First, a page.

Confirmation of my incoming fax logs show that there was indeed a fax [I
use HylaFax 4.1beta2] at the time of this meltdown. 

I run squid 2.2 STABLE 5, and it was using nearly 18MB of memory at the
time.  It had died with a core swap failure at about this time as well.

My box's "resting" memory usage is as follows [with 10MB used by squid]:

Memory:      Total        Used        Free      Shared     Buffers      Cached
Mem:         63312       60580        2732        9196       21048       20076
Swap:        65988       25004       40984

I don't read all of that to mean I was RAM challenged, however...  with
all of this floating buffer/cache stuff, it can be hard to tell at times.

Now, my $64,000 question:

Why didn't the system kill the process that was being the pig (tiff2bin)? 
It seemed to kill processes "early" in the process table to free up memory
or something.  powerd and checkups don't allocate memory once they've
started up, so they didn't die because they were attempting to allocate
memory and failed.  And klogd!  I've never seen klogd or syslogd ever die
like this.

It seems like the kernel just up and decided to clean house or something,
axing whichever processes seemed expedient.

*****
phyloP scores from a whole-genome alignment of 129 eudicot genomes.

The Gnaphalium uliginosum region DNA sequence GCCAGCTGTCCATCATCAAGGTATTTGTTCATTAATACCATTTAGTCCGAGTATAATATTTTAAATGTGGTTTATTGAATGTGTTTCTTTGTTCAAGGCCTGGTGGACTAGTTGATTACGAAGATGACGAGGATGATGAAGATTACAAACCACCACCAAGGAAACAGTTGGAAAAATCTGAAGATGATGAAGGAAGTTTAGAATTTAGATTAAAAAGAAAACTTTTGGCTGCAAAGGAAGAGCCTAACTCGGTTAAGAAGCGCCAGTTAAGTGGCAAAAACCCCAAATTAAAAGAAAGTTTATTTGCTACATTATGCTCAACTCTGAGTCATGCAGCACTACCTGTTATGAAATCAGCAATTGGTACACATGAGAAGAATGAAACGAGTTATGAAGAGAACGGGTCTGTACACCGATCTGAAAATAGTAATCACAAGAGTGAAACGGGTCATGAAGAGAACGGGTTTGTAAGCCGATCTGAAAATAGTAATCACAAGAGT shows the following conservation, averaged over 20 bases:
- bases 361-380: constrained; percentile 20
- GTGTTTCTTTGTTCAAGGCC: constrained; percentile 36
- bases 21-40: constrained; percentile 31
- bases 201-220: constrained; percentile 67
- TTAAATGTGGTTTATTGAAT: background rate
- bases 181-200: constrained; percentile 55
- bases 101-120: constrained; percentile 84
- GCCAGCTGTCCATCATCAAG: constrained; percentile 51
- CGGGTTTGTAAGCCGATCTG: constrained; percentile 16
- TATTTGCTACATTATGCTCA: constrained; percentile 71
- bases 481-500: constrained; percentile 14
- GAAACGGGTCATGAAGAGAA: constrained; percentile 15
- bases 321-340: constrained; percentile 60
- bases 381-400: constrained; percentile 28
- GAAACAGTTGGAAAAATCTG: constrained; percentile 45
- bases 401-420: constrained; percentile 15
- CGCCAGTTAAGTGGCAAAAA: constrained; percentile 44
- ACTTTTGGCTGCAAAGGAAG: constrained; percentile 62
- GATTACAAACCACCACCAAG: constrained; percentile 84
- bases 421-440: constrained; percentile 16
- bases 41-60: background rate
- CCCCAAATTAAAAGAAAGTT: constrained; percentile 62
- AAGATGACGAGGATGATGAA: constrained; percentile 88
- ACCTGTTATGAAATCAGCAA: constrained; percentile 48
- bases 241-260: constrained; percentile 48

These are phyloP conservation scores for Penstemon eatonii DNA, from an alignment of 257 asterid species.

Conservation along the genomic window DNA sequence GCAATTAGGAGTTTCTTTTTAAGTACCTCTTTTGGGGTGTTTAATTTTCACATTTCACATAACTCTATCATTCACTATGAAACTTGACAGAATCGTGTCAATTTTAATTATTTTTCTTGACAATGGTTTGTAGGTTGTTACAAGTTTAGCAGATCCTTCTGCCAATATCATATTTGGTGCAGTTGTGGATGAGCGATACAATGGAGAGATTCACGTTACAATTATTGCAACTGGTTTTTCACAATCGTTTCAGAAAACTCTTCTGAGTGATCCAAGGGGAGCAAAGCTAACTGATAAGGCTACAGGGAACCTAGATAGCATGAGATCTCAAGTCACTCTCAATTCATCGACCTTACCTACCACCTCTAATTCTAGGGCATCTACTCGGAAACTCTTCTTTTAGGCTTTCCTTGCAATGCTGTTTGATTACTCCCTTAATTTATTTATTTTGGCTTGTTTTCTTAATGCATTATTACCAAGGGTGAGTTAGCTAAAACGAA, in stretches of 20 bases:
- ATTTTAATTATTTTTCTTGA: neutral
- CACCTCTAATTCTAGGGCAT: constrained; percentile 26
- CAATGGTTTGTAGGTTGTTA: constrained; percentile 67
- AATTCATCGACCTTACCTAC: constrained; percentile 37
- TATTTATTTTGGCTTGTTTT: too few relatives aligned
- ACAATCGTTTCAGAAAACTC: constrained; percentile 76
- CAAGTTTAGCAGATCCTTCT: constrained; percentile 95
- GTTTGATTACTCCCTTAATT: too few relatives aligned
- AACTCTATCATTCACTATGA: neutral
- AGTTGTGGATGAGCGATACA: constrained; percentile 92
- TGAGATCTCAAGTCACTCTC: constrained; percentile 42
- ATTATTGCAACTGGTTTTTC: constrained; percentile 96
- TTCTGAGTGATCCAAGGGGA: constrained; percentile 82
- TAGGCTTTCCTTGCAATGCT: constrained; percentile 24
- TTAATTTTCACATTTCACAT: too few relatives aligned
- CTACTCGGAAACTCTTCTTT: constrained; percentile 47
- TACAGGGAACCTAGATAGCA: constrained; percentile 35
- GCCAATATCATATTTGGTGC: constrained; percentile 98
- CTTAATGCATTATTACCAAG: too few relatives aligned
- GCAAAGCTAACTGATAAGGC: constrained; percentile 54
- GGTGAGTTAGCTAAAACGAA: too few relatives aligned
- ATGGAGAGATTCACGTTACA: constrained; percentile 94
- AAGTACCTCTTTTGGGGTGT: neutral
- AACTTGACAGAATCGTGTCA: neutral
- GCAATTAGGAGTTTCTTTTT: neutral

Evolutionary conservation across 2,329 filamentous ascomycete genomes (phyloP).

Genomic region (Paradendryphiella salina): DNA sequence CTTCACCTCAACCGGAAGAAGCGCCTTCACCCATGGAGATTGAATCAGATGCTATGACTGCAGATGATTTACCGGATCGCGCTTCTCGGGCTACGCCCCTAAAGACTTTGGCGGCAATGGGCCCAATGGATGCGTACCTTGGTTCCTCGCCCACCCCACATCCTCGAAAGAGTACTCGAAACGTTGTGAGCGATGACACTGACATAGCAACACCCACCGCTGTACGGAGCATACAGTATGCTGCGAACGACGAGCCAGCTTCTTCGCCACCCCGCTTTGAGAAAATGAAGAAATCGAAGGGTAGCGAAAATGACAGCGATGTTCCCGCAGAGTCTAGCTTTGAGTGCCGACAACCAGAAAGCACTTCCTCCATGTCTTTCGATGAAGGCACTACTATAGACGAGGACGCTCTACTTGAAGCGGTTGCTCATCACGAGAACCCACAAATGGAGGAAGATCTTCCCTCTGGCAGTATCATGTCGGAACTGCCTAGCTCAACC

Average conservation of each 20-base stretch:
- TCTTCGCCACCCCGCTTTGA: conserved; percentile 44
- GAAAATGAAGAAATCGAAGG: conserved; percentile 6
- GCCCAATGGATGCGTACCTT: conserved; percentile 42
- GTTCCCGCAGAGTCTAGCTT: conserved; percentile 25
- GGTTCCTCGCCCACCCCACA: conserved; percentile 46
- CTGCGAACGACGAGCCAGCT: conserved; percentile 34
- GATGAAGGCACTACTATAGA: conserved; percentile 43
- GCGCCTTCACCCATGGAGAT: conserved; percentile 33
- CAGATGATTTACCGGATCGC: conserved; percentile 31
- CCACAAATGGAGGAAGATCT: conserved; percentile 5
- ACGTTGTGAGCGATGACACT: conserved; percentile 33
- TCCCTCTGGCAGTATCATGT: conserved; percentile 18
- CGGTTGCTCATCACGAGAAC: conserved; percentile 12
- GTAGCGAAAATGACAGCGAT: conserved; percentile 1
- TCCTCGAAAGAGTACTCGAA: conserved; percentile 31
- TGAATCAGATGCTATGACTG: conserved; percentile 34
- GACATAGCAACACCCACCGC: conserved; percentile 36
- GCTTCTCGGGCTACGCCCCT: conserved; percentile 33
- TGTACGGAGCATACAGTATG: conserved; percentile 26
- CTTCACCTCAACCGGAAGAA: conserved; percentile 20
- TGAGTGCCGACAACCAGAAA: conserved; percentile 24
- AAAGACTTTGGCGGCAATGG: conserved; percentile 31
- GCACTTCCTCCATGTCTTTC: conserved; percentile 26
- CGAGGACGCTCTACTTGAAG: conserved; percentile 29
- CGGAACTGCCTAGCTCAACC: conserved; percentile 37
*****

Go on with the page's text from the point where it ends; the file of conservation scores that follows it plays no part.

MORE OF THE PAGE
Hell, I don't mind it killing off processes, but WHY NOT HAVE IT KILL
USER/NON-DAEMON processes [or at the very least,
non-wheel-grouped/UID=0]?  This was a real pisser of a "mini-crash". 
Amazingly, most of the remaining services were OK despite no klogd etc.

I have a separate logfile for kernel alerts [which is solely used by the
Solar Designer no-stack-exec and other security log entries], and it's
been empty and devoid of problems for the box's entire 33 day uptime.  So
I highly doubt it's a problem with his patches. [I do not have
auto-trampolines enabled, but I've yet to see a daemon or piece of code on
my box which requires them].

My kernel is gcc2.7.2.3 compiled, and it is conservatively configured
[very little experimental code if any, other than the Solar D stuff].

I am VERY worried that one (non-root) process requesting a large chunk of
memory could cause several vital system services to fail.  I also find it
extremely worrisome that the memory hog was the last process to get the
chop.  To me this is counter-intuitive.  I'd think the kernel would nix
the "youngest" non-root process as being the most anti-social.  It killing